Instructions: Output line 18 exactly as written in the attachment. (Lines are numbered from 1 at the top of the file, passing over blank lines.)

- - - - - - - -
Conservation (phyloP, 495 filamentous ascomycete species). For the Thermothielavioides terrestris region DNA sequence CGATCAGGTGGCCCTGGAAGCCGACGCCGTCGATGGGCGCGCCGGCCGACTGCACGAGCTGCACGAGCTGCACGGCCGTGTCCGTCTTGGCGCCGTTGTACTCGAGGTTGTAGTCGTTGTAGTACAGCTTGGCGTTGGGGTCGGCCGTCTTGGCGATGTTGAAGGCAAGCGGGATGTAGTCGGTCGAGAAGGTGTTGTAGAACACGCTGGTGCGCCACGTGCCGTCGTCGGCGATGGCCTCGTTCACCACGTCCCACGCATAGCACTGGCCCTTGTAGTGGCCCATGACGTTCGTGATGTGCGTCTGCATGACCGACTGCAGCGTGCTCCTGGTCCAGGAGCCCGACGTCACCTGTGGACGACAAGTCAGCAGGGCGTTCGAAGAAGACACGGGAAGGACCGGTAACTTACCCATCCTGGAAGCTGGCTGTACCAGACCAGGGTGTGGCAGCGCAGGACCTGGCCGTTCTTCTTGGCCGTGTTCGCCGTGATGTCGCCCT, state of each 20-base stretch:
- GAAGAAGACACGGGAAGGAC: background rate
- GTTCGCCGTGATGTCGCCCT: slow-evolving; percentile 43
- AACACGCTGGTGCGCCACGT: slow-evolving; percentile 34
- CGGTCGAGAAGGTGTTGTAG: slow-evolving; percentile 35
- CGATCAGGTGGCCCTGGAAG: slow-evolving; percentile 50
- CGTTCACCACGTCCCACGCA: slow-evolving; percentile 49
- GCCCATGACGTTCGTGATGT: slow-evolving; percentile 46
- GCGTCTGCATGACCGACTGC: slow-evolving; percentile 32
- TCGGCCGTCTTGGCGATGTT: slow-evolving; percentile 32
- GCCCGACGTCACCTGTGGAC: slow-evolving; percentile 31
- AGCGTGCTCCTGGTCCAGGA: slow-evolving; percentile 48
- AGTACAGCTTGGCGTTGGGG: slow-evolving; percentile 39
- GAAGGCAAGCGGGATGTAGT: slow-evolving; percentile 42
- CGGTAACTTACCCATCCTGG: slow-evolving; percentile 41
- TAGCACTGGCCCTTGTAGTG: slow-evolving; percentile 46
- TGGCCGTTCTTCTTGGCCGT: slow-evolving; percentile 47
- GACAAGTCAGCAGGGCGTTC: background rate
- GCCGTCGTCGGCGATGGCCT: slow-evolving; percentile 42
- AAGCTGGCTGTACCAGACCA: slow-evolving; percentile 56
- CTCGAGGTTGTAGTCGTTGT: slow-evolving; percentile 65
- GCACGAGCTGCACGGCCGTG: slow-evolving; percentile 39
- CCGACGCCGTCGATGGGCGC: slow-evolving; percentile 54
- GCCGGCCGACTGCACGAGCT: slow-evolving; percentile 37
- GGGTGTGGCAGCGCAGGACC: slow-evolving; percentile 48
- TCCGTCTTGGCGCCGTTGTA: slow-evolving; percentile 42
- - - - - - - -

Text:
- GACAAGTCAGCAGGGCGTTC: background rate